In the past month, however, two promising organizations have emerged to aggressively counter the right's operations and promote progressive values on campuses and beyond.
The Center for American Progress officially launched its Campus Progress initiative in February, and has already created significant media buzz with its "Name Ann Coulter's Next Book" contest (the winning submission was "Roosevelt: Wheelchair-Riding, America-Hating Terrorist"). Campus Progress currently provides funding to fourteen progressive college papers nationwide, sponsors film screenings and lectures by CAP fellows and progressive leaders, and in July, will host a national student conference in Washington. (In addition to providing speakers to the lecture circuit, The Nation will be co-sponsoring the student conference.)
The Roosevelt Institution, America's first national student-run think thank, also emerged this February. Independently launched by students at Stanford University, the Roosevelt Institution hopes to counter the far-reaching impact of right-wing think tanks-- such as Stanford's own Hoover Institution--with fresh progressive ideas and policy suggestions. Instead of seeing student papers such as Jenny Tolan's thesis on AIDS in Africa filed away, the Roosevelt Institution is ensuring that these findings are brought to the attention of the public.
"Progressive students are already generating smart, bold ideas in their classes everyday," Kai Stinchcombe, president of the think tank, told the Stanford Daily. "The Roosevelt Institution fills a huge, but relatively simple, need by providing an infrastructure to forward those ideas to the public, to influence the decision makers." The institution has grown rapidly since its inception, opening branches at Yale, Columbia, Middlebury; dozens of other schools have chapters underway.
The campus left looks more organized and unified than it has been in decades.
We also want to hear from you. Please let us know if you have a sweet victory you think we should cover by emailing to: email@example.com. This week, we're particularly interested in any creative antiwar protests that take place this weekend.
Co-written by Sam Graham-Felsen, a freelance journalist, documentary filmmaker, and blogger (www.boldprint.net) living in Brooklyn.
"Andy Stern is not shy about speaking his mind," veteran labor reporter David Moberg wrote in our recent cover story, Can't Workers of the Word Unite? In these last months, Stern has been anything but shy about triggering the most far-reaching strategic debate in labor in more than a generation.
But while Stern's call for dramatic structural change, his openness to remake labor's traditional ties to the Democratic Party and create new institutions and alliances for working people, and his sense of urgency, even desperation, about the future of labor is admirable and welcome, much of SEIU's argument about what is to be done is less persuasive. (For more on Stern and the recently dissolved New Unity Partnership's (NUP) reform proposals--and my take on the arguments--see below.)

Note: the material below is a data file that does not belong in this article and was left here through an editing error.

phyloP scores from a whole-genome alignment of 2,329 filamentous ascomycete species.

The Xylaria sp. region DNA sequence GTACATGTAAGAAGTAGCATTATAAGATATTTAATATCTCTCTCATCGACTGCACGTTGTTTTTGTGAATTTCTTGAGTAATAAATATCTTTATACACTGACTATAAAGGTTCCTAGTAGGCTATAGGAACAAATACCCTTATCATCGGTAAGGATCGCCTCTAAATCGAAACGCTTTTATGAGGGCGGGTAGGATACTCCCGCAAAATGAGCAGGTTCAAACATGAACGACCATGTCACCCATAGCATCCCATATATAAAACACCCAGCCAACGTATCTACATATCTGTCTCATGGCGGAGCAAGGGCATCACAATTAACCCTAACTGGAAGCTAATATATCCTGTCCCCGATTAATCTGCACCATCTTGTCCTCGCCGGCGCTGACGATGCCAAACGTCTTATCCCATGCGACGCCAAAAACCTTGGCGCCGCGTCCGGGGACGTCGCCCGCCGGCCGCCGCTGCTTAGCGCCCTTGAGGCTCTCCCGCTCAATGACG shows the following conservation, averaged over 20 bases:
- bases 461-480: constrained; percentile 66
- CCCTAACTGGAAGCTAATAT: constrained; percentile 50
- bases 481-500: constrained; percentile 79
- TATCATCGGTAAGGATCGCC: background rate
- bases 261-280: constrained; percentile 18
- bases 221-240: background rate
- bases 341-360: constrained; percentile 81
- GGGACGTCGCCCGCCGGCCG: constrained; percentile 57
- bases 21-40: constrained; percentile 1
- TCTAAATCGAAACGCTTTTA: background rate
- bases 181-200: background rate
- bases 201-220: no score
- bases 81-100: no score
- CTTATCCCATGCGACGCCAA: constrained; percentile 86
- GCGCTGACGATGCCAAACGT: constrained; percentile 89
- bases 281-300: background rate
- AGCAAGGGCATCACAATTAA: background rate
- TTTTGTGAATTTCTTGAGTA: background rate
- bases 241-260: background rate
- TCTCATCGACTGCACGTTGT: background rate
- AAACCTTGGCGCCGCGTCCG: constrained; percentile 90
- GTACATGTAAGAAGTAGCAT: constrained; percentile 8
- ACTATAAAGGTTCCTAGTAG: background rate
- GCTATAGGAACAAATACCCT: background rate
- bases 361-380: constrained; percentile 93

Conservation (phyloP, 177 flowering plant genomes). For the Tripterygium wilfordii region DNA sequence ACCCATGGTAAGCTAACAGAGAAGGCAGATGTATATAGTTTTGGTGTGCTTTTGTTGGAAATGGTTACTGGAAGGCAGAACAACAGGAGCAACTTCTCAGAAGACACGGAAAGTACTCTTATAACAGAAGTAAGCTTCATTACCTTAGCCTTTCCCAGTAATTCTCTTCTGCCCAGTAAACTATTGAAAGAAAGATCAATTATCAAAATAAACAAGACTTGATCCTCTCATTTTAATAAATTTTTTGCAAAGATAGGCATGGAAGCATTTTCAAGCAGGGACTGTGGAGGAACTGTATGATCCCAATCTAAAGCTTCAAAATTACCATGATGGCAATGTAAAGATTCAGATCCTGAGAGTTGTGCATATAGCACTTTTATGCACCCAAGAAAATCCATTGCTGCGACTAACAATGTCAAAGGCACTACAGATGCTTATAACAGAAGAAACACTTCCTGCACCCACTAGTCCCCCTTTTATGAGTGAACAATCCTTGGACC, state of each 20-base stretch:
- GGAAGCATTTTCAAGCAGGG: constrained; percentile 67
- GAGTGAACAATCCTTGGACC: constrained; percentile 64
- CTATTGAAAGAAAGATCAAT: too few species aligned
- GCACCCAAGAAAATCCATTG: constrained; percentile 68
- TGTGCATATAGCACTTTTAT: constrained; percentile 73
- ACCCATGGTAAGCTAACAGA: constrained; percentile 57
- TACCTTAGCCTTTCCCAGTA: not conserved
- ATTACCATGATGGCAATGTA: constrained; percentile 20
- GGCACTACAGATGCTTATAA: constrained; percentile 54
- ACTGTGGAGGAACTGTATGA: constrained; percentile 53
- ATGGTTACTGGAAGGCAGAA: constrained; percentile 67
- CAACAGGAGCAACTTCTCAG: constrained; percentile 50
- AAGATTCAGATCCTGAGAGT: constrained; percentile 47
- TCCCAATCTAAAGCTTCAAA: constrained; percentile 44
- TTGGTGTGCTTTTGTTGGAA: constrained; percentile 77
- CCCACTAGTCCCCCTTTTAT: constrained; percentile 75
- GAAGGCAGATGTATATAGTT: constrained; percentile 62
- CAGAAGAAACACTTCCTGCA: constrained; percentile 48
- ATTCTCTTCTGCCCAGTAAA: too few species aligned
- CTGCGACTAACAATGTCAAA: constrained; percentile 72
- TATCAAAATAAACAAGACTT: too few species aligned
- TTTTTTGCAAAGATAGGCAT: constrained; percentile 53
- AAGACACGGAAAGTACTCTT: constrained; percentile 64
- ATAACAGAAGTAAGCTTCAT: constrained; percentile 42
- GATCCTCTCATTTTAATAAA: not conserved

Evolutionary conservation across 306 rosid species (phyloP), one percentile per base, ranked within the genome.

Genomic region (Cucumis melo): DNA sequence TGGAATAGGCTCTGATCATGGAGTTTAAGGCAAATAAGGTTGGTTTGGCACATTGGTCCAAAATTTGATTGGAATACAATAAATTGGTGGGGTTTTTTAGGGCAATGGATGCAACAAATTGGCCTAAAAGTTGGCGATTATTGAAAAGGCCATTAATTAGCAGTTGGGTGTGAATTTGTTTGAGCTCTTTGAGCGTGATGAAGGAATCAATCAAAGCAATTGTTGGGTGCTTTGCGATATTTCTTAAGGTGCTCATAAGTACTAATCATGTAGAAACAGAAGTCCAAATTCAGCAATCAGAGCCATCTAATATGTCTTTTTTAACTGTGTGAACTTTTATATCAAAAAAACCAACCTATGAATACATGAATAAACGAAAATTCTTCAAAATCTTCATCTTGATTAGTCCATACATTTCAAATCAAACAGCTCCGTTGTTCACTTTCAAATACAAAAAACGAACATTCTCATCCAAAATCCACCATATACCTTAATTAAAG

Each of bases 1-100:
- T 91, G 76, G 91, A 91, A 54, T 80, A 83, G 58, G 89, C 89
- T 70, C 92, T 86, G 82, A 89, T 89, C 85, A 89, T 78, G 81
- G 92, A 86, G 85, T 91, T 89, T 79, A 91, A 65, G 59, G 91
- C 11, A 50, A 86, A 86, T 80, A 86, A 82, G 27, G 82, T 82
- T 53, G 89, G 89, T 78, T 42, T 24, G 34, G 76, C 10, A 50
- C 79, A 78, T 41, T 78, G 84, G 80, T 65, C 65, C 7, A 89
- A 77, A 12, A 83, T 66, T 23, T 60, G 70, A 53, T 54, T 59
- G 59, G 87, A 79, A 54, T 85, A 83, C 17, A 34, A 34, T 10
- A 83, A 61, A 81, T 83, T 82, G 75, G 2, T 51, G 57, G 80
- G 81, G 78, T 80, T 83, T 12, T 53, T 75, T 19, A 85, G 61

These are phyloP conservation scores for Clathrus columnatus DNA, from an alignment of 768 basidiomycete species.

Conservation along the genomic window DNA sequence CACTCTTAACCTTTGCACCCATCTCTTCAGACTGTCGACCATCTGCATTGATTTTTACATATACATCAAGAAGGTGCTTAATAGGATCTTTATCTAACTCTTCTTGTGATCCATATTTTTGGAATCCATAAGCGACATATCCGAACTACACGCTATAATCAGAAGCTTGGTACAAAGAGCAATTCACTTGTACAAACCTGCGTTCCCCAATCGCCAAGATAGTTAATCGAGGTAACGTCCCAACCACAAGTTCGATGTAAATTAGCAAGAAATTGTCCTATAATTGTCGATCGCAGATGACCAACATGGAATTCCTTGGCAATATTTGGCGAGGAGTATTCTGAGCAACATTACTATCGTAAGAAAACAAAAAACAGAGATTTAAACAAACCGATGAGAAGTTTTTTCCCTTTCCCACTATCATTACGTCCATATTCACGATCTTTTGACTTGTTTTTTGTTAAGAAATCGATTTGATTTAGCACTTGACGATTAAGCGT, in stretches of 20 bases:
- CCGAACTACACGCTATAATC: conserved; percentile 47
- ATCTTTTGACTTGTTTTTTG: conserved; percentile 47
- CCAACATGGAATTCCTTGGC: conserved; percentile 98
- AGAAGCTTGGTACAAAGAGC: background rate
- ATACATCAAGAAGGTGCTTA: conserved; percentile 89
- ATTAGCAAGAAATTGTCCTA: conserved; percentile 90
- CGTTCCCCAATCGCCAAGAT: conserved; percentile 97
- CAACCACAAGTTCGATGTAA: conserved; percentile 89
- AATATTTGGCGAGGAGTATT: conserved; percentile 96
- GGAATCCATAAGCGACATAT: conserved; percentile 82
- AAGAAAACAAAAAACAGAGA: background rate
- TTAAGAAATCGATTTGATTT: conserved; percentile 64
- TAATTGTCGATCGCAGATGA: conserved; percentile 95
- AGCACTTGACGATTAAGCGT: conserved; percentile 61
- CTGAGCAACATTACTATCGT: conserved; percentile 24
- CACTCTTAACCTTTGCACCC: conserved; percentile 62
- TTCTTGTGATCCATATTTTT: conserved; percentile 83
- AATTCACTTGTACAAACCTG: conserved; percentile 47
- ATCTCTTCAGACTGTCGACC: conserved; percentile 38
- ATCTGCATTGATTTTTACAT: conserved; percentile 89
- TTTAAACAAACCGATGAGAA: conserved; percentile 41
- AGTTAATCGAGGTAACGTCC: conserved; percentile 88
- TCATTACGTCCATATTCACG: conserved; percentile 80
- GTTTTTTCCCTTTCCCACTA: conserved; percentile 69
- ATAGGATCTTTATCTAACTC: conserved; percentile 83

The insistence on the need for change at almost any cost was at the heart of Stern's talk to a packed early Monday session at the Harvard Club--organized by the Drum Major Institute and its indefatigable Executive Director Andrea Batista Schlesinger. The charismatic 54-year old leader of SEIU, the AFL's fastest growing affiliate, acknowledged that if his (and NUP's) candidate--John Wilhelm of UNITE HERE--isn't elected (and John Sweeney ousted) at the AFL's quadrennial convention this July, it's the endgame.
Or, as Stern said, "We made a decision, rightly or wrongly that we will either be part of or partners with the AFL-CIO, but we don't want to be part of a labor movement that isn't willing to make changes that give workers a chance." Meaning that either the AFL-CIO implements a slate of specific reforms that Stern and his partners are demanding, or some 40 percent of the AFL will depart the federation and form something new--raising the specter of a split in the House of Labor akin to John Lewis's departure in 1935 to form the CIO.
When I pressed Stern about the danger of a split, at a time when labor is under ferocious assault, it was startling to hear SEIU's fiery leader invoke a business model. "Competition is not necessarily the most unhealthy aspect of moments in history...in a business analogy, there is US Airways, which has a model of doing work which has not been as successful as they ever wanted it to be...If you were Herbert Kelleher [chairman of the board of Southwest] right now and you wanted to start a new airline, you could either start Southwest with a whole new model and see if it worked or you could take over US Airways and see if you could change it. To me, one of the questions in the labor movement is, do you want to take over US Airways or do you want to build Southwest?" (Click here to read an excerpted transcript of the conversation.)